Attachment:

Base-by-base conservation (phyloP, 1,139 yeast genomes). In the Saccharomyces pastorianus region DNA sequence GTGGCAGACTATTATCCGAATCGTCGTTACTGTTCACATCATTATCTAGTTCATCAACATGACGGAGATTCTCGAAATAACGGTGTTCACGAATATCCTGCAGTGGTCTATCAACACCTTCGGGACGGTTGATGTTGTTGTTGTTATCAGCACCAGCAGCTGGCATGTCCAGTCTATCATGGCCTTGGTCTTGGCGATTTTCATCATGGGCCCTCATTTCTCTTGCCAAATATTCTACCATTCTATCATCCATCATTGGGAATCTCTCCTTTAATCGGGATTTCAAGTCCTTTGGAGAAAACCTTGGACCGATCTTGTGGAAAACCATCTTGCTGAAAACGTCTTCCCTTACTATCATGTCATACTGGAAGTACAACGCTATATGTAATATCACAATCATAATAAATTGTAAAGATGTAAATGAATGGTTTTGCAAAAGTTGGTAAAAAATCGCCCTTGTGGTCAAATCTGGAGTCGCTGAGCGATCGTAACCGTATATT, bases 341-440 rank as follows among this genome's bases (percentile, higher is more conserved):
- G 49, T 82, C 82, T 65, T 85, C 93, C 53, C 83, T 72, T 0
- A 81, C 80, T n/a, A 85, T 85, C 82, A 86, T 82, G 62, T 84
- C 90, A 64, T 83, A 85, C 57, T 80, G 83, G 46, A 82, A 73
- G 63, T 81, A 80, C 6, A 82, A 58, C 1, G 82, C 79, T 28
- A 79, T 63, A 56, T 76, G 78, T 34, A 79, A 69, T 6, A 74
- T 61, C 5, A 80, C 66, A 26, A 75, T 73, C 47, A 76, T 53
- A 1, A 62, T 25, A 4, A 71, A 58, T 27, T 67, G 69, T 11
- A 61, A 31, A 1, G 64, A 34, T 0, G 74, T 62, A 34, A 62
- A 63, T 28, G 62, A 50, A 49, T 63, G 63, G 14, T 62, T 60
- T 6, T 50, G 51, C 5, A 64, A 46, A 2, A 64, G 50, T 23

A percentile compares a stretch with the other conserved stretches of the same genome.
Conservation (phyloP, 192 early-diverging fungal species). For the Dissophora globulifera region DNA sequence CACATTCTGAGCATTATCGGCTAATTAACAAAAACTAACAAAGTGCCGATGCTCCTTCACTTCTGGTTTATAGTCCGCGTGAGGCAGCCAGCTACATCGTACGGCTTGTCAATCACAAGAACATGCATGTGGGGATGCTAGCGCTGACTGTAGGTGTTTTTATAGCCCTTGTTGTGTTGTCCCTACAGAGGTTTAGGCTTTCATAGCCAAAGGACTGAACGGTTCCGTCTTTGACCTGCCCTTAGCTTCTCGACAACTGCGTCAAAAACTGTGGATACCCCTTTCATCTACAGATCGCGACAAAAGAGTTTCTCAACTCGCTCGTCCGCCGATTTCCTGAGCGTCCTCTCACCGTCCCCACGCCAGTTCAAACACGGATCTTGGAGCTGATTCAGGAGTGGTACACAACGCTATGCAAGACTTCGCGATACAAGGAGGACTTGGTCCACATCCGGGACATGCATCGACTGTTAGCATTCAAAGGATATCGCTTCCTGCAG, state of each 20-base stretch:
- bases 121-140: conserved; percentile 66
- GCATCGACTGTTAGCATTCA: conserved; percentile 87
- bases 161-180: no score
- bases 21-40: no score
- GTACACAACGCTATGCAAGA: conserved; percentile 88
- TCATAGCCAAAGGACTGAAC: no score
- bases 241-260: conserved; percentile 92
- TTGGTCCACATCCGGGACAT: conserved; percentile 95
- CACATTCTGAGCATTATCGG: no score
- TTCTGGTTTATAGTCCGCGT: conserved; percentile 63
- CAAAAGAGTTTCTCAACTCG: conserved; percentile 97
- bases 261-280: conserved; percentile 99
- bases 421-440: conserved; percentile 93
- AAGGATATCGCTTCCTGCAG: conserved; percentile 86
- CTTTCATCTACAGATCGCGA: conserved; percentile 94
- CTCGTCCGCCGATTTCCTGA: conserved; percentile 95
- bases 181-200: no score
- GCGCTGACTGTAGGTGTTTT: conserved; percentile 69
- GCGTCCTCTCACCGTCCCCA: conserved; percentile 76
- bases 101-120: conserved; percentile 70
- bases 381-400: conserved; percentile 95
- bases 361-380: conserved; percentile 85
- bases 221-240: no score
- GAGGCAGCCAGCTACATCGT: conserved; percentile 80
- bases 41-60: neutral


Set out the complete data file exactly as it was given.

Base-by-base conservation (phyloP, 1,139 yeast genomes). In the Saccharomyces pastorianus region DNA sequence GTGGCAGACTATTATCCGAATCGTCGTTACTGTTCACATCATTATCTAGTTCATCAACATGACGGAGATTCTCGAAATAACGGTGTTCACGAATATCCTGCAGTGGTCTATCAACACCTTCGGGACGGTTGATGTTGTTGTTGTTATCAGCACCAGCAGCTGGCATGTCCAGTCTATCATGGCCTTGGTCTTGGCGATTTTCATCATGGGCCCTCATTTCTCTTGCCAAATATTCTACCATTCTATCATCCATCATTGGGAATCTCTCCTTTAATCGGGATTTCAAGTCCTTTGGAGAAAACCTTGGACCGATCTTGTGGAAAACCATCTTGCTGAAAACGTCTTCCCTTACTATCATGTCATACTGGAAGTACAACGCTATATGTAATATCACAATCATAATAAATTGTAAAGATGTAAATGAATGGTTTTGCAAAAGTTGGTAAAAAATCGCCCTTGTGGTCAAATCTGGAGTCGCTGAGCGATCGTAACCGTATATT, bases 341-440 rank as follows among this genome's bases (percentile, higher is more conserved):
- G 49, T 82, C 82, T 65, T 85, C 93, C 53, C 83, T 72, T 0
- A 81, C 80, T n/a, A 85, T 85, C 82, A 86, T 82, G 62, T 84
- C 90, A 64, T 83, A 85, C 57, T 80, G 83, G 46, A 82, A 73
- G 63, T 81, A 80, C 6, A 82, A 58, C 1, G 82, C 79, T 28
- A 79, T 63, A 56, T 76, G 78, T 34, A 79, A 69, T 6, A 74
- T 61, C 5, A 80, C 66, A 26, A 75, T 73, C 47, A 76, T 53
- A 1, A 62, T 25, A 4, A 71, A 58, T 27, T 67, G 69, T 11
- A 61, A 31, A 1, G 64, A 34, T 0, G 74, T 62, A 34, A 62
- A 63, T 28, G 62, A 50, A 49, T 63, G 63, G 14, T 62, T 60
- T 6, T 50, G 51, C 5, A 64, A 46, A 2, A 64, G 50, T 23

A percentile compares a stretch with the other conserved stretches of the same genome.
Conservation (phyloP, 192 early-diverging fungal species). For the Dissophora globulifera region DNA sequence CACATTCTGAGCATTATCGGCTAATTAACAAAAACTAACAAAGTGCCGATGCTCCTTCACTTCTGGTTTATAGTCCGCGTGAGGCAGCCAGCTACATCGTACGGCTTGTCAATCACAAGAACATGCATGTGGGGATGCTAGCGCTGACTGTAGGTGTTTTTATAGCCCTTGTTGTGTTGTCCCTACAGAGGTTTAGGCTTTCATAGCCAAAGGACTGAACGGTTCCGTCTTTGACCTGCCCTTAGCTTCTCGACAACTGCGTCAAAAACTGTGGATACCCCTTTCATCTACAGATCGCGACAAAAGAGTTTCTCAACTCGCTCGTCCGCCGATTTCCTGAGCGTCCTCTCACCGTCCCCACGCCAGTTCAAACACGGATCTTGGAGCTGATTCAGGAGTGGTACACAACGCTATGCAAGACTTCGCGATACAAGGAGGACTTGGTCCACATCCGGGACATGCATCGACTGTTAGCATTCAAAGGATATCGCTTCCTGCAG, state of each 20-base stretch:
- bases 121-140: conserved; percentile 66
- GCATCGACTGTTAGCATTCA: conserved; percentile 87
- bases 161-180: no score
- bases 21-40: no score
- GTACACAACGCTATGCAAGA: conserved; percentile 88
- TCATAGCCAAAGGACTGAAC: no score
- bases 241-260: conserved; percentile 92
- TTGGTCCACATCCGGGACAT: conserved; percentile 95
- CACATTCTGAGCATTATCGG: no score
- TTCTGGTTTATAGTCCGCGT: conserved; percentile 63
- CAAAAGAGTTTCTCAACTCG: conserved; percentile 97
- bases 261-280: conserved; percentile 99
- bases 421-440: conserved; percentile 93
- AAGGATATCGCTTCCTGCAG: conserved; percentile 86
- CTTTCATCTACAGATCGCGA: conserved; percentile 94
- CTCGTCCGCCGATTTCCTGA: conserved; percentile 95
- bases 181-200: no score
- GCGCTGACTGTAGGTGTTTT: conserved; percentile 69
- GCGTCCTCTCACCGTCCCCA: conserved; percentile 76
- bases 101-120: conserved; percentile 70
- bases 381-400: conserved; percentile 95
- bases 361-380: conserved; percentile 85
- bases 221-240: no score
- GAGGCAGCCAGCTACATCGT: conserved; percentile 80
- bases 41-60: neutral